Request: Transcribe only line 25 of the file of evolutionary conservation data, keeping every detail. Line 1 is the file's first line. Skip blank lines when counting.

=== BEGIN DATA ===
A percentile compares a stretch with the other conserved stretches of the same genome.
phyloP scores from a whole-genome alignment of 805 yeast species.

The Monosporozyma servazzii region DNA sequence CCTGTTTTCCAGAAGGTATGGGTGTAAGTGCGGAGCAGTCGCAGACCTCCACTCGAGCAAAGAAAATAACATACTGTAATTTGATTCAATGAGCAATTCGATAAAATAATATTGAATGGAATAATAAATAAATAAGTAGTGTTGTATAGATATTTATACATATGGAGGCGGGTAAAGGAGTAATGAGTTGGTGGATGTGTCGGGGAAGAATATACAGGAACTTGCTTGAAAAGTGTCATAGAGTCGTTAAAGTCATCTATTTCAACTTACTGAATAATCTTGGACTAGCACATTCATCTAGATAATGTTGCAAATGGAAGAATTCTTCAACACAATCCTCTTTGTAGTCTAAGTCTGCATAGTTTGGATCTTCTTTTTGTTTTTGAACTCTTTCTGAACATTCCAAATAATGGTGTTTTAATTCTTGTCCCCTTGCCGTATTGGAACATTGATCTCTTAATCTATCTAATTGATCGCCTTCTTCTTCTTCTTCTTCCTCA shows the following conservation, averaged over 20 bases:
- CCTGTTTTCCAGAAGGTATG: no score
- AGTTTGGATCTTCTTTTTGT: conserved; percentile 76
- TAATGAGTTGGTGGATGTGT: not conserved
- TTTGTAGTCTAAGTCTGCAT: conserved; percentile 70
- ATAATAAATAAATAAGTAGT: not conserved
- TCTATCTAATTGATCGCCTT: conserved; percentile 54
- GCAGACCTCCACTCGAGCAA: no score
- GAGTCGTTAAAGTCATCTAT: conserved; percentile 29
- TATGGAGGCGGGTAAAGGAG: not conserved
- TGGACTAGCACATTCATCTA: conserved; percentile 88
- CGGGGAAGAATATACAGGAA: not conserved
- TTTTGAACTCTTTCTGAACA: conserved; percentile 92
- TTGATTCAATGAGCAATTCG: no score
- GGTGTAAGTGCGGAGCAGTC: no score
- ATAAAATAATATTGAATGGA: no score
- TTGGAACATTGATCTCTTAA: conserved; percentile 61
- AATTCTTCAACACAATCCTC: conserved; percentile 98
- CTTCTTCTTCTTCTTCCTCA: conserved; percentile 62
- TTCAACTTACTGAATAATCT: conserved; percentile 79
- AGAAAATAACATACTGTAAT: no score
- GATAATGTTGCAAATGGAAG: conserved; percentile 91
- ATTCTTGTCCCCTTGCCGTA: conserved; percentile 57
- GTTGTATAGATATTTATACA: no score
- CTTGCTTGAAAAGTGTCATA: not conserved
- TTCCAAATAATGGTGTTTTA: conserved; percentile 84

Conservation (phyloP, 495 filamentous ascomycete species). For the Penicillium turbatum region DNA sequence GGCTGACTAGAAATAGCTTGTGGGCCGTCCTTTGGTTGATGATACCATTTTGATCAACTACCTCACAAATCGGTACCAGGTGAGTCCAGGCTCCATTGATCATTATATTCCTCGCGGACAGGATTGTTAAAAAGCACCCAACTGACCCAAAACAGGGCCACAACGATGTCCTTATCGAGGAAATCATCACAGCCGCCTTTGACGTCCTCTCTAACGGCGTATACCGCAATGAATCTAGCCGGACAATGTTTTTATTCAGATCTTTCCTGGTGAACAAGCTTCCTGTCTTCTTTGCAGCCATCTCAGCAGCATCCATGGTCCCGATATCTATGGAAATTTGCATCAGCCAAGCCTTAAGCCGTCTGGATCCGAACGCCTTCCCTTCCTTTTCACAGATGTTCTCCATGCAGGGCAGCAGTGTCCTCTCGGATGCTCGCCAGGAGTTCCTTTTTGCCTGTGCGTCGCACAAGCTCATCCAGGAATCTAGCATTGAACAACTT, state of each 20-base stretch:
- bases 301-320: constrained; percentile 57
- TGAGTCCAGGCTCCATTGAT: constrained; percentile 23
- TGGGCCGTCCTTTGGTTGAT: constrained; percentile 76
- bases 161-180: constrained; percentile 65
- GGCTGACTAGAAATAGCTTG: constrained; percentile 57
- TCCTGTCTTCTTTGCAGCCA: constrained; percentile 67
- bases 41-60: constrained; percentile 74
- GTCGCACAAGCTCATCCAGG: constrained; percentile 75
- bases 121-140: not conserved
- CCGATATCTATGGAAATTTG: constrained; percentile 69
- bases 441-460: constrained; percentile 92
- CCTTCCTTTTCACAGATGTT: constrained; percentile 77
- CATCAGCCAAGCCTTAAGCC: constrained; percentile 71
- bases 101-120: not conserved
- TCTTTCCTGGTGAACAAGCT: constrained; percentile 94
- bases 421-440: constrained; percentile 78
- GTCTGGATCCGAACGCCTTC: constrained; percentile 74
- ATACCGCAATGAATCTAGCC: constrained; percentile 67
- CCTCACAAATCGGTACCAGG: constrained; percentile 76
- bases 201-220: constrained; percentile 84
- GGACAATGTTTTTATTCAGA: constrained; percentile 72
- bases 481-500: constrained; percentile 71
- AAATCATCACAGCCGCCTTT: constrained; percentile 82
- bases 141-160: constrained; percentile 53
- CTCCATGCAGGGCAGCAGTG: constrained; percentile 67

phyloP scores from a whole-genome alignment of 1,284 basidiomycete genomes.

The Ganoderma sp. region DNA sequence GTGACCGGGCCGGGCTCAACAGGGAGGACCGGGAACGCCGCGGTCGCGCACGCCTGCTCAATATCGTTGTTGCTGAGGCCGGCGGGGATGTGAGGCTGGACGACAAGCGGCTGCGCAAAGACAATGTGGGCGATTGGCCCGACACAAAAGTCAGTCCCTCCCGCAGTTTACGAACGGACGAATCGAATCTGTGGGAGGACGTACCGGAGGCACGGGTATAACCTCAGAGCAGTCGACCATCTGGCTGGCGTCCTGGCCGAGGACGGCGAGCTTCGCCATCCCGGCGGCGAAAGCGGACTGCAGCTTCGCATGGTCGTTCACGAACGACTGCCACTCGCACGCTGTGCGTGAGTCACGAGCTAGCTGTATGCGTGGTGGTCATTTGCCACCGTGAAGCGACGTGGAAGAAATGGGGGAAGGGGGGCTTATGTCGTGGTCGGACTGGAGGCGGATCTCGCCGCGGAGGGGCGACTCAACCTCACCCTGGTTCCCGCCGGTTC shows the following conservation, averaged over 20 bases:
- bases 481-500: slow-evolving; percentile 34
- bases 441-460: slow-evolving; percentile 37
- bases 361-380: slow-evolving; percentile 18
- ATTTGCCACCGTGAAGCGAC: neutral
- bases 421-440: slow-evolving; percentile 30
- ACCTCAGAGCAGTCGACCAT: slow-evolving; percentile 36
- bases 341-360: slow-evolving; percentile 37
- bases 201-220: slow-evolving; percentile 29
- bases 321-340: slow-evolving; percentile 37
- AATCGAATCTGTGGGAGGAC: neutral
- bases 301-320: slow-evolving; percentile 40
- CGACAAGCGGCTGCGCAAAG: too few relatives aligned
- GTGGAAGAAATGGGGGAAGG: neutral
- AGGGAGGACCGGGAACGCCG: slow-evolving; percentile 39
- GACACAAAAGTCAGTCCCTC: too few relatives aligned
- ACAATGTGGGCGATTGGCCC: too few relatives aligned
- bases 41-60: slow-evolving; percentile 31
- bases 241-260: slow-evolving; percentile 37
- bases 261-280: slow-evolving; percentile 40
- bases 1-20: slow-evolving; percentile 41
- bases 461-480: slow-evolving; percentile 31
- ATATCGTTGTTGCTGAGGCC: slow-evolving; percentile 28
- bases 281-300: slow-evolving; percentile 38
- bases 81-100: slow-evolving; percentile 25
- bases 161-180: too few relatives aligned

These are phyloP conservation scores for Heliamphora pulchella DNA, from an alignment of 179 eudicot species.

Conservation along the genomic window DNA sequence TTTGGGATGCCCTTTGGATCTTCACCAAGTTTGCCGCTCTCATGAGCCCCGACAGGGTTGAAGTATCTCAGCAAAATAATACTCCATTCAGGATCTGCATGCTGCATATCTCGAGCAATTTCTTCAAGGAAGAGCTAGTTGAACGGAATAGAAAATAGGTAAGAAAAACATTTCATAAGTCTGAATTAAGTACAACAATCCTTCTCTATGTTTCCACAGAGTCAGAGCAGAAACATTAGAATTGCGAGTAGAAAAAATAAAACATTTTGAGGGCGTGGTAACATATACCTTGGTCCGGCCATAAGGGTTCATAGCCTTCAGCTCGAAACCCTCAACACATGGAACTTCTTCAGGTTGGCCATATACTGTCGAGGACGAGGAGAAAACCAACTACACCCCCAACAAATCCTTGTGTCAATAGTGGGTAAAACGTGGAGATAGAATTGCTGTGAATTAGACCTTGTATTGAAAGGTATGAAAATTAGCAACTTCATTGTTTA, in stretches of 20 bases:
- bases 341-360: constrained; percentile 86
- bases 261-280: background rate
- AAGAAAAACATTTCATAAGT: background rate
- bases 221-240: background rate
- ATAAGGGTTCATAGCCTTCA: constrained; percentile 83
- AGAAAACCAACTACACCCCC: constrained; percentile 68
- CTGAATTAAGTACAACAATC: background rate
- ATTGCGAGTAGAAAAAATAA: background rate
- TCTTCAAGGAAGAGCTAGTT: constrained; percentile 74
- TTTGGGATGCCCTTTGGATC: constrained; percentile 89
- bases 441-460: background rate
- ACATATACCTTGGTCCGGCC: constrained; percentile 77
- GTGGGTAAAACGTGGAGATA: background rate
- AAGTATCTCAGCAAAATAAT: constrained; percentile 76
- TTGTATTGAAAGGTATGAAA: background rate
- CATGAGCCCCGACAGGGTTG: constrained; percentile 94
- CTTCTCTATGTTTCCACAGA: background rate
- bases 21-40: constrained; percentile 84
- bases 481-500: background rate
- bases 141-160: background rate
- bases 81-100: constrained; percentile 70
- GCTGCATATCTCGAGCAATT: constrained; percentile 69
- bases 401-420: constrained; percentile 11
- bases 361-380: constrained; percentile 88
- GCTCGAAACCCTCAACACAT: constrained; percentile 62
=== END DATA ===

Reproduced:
- ATTCTTGTCCCCTTGCCGTA: conserved; percentile 57